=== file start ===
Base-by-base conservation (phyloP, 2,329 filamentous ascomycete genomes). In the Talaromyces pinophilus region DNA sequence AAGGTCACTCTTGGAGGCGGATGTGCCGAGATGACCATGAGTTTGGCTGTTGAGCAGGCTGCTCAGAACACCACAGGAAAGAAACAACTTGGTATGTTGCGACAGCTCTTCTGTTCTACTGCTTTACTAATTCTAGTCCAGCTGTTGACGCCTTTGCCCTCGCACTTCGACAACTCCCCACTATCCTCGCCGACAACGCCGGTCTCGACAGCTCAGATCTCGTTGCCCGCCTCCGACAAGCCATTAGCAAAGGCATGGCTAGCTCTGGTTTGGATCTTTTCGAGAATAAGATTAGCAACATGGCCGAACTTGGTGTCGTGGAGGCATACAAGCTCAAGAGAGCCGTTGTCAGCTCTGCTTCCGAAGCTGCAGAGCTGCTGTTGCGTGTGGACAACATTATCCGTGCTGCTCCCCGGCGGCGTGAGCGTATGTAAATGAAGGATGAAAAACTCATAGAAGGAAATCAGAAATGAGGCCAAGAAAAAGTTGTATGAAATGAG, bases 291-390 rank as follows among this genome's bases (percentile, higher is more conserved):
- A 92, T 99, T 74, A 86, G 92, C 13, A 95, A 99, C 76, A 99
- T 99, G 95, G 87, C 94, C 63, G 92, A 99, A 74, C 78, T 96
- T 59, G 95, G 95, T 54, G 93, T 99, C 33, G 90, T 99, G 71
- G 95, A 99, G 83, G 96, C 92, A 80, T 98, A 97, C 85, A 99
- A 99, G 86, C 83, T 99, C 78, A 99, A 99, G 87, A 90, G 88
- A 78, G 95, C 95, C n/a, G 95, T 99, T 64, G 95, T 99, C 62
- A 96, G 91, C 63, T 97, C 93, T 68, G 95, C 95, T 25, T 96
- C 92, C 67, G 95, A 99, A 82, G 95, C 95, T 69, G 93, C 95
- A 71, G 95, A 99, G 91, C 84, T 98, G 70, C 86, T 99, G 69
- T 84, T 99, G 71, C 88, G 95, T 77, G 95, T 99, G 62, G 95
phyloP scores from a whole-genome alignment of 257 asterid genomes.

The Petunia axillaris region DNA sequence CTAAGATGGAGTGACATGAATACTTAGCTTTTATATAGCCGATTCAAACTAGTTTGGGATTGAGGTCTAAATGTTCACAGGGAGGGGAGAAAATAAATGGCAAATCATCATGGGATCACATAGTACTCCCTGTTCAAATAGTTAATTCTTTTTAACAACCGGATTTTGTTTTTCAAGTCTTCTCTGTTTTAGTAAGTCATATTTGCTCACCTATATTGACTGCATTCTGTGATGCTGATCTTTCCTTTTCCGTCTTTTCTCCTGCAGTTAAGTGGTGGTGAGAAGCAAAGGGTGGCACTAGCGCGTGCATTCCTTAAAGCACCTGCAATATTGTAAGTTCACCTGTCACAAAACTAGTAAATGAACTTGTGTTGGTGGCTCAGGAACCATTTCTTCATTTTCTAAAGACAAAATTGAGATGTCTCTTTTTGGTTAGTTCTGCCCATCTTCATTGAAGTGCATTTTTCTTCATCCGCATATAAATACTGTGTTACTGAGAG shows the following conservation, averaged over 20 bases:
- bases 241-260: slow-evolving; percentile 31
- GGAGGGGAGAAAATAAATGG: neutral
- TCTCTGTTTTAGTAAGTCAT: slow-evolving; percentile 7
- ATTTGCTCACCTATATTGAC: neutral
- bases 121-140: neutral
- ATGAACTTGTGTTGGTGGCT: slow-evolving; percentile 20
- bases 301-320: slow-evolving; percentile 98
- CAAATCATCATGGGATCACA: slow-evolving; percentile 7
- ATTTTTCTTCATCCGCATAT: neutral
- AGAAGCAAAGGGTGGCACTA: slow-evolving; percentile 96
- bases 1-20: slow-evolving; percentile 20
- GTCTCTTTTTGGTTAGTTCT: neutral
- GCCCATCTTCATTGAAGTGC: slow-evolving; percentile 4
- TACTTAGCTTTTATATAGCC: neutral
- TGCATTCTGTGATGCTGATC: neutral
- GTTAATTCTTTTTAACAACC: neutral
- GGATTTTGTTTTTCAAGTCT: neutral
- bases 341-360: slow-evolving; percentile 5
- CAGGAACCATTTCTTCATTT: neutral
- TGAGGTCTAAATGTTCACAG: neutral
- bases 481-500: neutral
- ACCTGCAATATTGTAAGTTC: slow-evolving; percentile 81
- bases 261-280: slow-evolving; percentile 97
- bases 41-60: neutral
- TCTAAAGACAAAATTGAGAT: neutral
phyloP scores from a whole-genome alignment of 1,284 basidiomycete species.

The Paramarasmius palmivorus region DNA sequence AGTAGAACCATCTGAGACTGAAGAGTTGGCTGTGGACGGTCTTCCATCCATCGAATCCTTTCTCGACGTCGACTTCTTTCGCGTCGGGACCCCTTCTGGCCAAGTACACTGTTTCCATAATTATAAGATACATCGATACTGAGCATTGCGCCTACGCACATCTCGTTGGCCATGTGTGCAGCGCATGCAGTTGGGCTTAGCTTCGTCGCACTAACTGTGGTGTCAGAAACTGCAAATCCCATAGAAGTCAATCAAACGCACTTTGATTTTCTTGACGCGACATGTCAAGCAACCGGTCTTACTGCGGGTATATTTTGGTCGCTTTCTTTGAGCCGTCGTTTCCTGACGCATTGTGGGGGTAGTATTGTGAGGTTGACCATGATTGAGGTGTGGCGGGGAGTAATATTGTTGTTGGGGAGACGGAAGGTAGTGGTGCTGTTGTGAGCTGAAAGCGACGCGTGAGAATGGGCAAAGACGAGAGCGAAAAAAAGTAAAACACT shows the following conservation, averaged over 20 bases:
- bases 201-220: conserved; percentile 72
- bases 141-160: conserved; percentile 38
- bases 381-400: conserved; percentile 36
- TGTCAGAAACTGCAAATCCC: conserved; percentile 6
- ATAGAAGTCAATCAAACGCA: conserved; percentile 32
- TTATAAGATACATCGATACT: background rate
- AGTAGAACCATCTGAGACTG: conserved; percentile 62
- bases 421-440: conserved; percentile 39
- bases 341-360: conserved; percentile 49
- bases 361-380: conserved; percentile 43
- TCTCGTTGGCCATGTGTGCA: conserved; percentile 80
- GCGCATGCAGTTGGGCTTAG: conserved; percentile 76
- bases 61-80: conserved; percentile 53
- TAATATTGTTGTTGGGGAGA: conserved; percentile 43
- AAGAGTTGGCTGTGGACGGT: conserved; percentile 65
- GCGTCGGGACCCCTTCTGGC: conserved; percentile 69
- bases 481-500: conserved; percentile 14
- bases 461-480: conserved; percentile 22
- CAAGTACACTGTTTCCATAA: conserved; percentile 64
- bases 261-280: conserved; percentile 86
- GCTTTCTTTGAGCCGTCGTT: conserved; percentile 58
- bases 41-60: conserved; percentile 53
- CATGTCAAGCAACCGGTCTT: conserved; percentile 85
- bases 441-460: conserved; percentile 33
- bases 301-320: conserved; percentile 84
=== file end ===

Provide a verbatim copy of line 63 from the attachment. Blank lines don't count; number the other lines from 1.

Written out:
- CATGTCAAGCAACCGGTCTT: conserved; percentile 85